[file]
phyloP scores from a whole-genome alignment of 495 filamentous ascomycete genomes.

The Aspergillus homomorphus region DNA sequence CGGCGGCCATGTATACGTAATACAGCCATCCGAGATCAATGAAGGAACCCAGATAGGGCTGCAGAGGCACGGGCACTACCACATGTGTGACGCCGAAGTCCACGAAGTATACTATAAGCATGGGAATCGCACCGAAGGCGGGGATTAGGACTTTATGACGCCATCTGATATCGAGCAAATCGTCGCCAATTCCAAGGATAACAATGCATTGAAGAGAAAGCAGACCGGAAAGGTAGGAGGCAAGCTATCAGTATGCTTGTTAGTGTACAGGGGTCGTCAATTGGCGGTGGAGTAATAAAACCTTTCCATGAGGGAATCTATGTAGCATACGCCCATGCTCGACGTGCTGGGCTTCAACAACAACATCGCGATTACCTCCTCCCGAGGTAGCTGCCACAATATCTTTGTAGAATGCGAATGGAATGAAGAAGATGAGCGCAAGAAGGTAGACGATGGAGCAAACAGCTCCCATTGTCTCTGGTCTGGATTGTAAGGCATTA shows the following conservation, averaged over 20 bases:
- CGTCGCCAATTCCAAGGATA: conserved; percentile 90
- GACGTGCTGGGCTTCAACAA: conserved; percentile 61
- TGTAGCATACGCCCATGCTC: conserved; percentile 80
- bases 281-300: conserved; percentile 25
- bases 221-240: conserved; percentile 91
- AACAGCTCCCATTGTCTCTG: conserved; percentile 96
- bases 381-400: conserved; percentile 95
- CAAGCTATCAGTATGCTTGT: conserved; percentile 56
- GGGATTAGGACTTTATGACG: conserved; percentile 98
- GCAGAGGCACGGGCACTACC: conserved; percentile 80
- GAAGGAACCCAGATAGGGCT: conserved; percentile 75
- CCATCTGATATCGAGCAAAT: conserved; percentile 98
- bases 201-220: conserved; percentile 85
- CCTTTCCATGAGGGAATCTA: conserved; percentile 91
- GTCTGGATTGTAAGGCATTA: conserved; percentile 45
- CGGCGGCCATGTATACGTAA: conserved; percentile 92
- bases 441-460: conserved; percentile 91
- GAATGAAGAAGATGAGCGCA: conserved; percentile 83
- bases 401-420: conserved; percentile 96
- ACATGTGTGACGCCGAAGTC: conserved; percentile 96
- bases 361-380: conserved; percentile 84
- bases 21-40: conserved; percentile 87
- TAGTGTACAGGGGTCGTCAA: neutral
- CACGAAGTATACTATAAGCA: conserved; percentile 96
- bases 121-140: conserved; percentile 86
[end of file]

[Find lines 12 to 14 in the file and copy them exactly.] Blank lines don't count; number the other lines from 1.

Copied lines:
- GCAGAGGCACGGGCACTACC: conserved; percentile 80
- GAAGGAACCCAGATAGGGCT: conserved; percentile 75
- CCATCTGATATCGAGCAAAT: conserved; percentile 98